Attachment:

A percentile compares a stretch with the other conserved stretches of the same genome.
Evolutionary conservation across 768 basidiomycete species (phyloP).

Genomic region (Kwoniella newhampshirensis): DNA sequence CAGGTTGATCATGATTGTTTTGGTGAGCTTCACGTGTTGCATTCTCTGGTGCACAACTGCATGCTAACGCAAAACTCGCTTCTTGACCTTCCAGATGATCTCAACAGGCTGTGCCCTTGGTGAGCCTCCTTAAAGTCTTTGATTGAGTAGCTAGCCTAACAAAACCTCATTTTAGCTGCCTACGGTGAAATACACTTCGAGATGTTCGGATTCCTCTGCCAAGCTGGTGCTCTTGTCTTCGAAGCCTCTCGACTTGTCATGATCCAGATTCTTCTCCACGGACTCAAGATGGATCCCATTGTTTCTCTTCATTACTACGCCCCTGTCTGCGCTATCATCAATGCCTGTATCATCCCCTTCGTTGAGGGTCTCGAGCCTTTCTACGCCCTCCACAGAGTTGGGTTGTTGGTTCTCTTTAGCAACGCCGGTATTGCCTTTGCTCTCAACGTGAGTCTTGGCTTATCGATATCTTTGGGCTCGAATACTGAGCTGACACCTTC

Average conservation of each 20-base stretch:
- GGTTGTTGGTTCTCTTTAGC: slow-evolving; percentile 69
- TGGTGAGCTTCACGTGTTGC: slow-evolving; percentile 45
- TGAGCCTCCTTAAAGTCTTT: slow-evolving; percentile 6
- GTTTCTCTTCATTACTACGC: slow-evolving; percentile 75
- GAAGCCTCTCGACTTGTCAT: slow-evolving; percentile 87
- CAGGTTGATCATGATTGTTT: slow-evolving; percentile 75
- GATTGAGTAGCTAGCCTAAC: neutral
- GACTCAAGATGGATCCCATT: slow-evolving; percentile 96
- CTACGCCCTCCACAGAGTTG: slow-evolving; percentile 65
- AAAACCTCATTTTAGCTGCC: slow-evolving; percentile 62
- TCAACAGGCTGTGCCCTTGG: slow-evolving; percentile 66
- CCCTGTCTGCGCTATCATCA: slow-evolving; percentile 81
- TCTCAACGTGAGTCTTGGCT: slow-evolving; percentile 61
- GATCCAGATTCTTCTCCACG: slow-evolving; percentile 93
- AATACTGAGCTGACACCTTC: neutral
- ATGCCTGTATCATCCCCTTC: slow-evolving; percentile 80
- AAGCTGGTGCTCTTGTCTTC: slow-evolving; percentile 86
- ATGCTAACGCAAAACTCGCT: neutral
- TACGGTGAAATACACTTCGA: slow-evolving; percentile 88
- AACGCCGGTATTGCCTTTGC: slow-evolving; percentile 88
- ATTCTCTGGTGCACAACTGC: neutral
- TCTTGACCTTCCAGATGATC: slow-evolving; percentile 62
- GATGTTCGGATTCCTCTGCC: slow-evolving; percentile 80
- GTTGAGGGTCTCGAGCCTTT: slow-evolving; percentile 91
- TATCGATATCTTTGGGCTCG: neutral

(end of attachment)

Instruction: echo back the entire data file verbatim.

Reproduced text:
A percentile compares a stretch with the other conserved stretches of the same genome.
Evolutionary conservation across 768 basidiomycete species (phyloP).

Genomic region (Kwoniella newhampshirensis): DNA sequence CAGGTTGATCATGATTGTTTTGGTGAGCTTCACGTGTTGCATTCTCTGGTGCACAACTGCATGCTAACGCAAAACTCGCTTCTTGACCTTCCAGATGATCTCAACAGGCTGTGCCCTTGGTGAGCCTCCTTAAAGTCTTTGATTGAGTAGCTAGCCTAACAAAACCTCATTTTAGCTGCCTACGGTGAAATACACTTCGAGATGTTCGGATTCCTCTGCCAAGCTGGTGCTCTTGTCTTCGAAGCCTCTCGACTTGTCATGATCCAGATTCTTCTCCACGGACTCAAGATGGATCCCATTGTTTCTCTTCATTACTACGCCCCTGTCTGCGCTATCATCAATGCCTGTATCATCCCCTTCGTTGAGGGTCTCGAGCCTTTCTACGCCCTCCACAGAGTTGGGTTGTTGGTTCTCTTTAGCAACGCCGGTATTGCCTTTGCTCTCAACGTGAGTCTTGGCTTATCGATATCTTTGGGCTCGAATACTGAGCTGACACCTTC

Average conservation of each 20-base stretch:
- GGTTGTTGGTTCTCTTTAGC: slow-evolving; percentile 69
- TGGTGAGCTTCACGTGTTGC: slow-evolving; percentile 45
- TGAGCCTCCTTAAAGTCTTT: slow-evolving; percentile 6
- GTTTCTCTTCATTACTACGC: slow-evolving; percentile 75
- GAAGCCTCTCGACTTGTCAT: slow-evolving; percentile 87
- CAGGTTGATCATGATTGTTT: slow-evolving; percentile 75
- GATTGAGTAGCTAGCCTAAC: neutral
- GACTCAAGATGGATCCCATT: slow-evolving; percentile 96
- CTACGCCCTCCACAGAGTTG: slow-evolving; percentile 65
- AAAACCTCATTTTAGCTGCC: slow-evolving; percentile 62
- TCAACAGGCTGTGCCCTTGG: slow-evolving; percentile 66
- CCCTGTCTGCGCTATCATCA: slow-evolving; percentile 81
- TCTCAACGTGAGTCTTGGCT: slow-evolving; percentile 61
- GATCCAGATTCTTCTCCACG: slow-evolving; percentile 93
- AATACTGAGCTGACACCTTC: neutral
- ATGCCTGTATCATCCCCTTC: slow-evolving; percentile 80
- AAGCTGGTGCTCTTGTCTTC: slow-evolving; percentile 86
- ATGCTAACGCAAAACTCGCT: neutral
- TACGGTGAAATACACTTCGA: slow-evolving; percentile 88
- AACGCCGGTATTGCCTTTGC: slow-evolving; percentile 88
- ATTCTCTGGTGCACAACTGC: neutral
- TCTTGACCTTCCAGATGATC: slow-evolving; percentile 62
- GATGTTCGGATTCCTCTGCC: slow-evolving; percentile 80
- GTTGAGGGTCTCGAGCCTTT: slow-evolving; percentile 91
- TATCGATATCTTTGGGCTCG: neutral